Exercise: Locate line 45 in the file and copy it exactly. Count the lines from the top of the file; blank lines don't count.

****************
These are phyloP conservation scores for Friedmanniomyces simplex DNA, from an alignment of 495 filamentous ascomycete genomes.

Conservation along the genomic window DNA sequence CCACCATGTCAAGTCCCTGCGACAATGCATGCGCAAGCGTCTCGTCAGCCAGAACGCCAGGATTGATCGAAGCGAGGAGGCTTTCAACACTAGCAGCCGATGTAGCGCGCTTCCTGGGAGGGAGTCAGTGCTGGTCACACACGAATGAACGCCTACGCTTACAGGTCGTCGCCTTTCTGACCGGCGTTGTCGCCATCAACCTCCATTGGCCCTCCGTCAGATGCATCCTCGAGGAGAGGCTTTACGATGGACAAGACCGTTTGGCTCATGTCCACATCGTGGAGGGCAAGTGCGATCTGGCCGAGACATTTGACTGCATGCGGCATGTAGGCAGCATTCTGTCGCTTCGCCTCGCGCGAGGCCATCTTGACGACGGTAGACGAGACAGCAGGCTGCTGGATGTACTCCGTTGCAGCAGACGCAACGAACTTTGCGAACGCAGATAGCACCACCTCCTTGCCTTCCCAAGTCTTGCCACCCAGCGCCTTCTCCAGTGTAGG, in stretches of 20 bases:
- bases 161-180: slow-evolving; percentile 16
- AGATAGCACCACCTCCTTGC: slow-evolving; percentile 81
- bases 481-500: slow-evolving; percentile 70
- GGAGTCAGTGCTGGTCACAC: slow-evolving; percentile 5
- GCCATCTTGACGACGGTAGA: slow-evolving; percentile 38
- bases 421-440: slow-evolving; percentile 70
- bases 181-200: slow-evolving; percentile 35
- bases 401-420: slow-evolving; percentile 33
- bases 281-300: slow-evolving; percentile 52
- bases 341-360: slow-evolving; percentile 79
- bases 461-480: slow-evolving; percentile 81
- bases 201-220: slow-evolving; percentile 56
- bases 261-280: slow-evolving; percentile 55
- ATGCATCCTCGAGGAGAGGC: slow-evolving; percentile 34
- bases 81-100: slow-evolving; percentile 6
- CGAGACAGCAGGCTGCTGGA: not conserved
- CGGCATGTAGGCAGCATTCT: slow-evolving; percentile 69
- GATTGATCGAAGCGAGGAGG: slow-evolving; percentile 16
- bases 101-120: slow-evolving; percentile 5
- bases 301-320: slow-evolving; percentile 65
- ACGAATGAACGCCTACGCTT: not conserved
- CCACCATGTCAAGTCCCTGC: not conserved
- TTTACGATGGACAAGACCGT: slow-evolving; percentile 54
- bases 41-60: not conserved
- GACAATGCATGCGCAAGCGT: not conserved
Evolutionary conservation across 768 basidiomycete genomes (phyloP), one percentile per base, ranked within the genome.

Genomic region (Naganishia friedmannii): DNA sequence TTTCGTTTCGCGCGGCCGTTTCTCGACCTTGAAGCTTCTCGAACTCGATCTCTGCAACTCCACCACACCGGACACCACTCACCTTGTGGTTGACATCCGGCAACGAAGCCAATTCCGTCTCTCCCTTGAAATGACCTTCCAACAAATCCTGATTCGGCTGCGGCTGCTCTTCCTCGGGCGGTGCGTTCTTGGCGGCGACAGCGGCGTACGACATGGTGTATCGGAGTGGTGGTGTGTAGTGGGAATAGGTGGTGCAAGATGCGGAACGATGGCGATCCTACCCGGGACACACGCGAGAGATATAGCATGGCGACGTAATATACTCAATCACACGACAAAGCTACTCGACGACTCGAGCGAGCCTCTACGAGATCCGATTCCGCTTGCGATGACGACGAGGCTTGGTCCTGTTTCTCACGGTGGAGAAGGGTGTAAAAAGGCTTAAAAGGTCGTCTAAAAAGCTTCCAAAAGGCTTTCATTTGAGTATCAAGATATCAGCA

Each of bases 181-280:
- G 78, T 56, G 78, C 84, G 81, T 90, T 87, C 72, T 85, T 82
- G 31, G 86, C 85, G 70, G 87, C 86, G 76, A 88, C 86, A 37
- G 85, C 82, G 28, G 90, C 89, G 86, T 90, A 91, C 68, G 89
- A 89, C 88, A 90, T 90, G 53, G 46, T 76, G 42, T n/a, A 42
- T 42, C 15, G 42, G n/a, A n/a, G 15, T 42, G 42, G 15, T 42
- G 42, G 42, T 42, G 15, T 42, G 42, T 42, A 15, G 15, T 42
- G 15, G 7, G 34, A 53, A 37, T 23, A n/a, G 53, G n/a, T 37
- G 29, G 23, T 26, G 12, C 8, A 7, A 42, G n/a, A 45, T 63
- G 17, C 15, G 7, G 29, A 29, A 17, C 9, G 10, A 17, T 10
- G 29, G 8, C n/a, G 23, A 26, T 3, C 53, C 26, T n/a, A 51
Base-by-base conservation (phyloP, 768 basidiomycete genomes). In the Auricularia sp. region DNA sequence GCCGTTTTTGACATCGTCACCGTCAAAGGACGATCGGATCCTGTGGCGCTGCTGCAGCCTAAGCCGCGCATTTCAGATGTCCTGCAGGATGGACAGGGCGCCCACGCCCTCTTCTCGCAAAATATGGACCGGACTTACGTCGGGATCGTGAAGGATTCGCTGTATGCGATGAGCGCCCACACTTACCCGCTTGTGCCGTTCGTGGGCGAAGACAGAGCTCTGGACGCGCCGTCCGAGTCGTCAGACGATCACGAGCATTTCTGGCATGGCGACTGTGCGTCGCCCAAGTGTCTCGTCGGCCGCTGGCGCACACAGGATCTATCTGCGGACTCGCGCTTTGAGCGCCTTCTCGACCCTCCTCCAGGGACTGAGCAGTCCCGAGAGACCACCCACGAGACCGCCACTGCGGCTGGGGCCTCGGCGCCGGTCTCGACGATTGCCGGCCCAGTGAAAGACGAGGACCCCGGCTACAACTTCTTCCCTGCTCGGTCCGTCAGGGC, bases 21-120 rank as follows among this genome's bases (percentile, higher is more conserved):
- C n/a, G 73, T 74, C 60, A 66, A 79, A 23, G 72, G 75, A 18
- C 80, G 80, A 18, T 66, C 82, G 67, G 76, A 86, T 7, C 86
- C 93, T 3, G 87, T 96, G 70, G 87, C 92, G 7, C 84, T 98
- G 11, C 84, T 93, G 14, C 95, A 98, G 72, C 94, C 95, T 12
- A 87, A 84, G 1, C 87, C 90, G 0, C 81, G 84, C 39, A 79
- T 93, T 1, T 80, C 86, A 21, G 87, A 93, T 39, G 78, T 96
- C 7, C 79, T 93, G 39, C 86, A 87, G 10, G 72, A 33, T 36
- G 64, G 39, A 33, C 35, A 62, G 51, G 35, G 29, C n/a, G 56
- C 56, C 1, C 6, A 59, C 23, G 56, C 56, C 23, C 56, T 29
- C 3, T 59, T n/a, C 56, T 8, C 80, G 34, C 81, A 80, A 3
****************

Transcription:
- G 11, C 84, T 93, G 14, C 95, A 98, G 72, C 94, C 95, T 12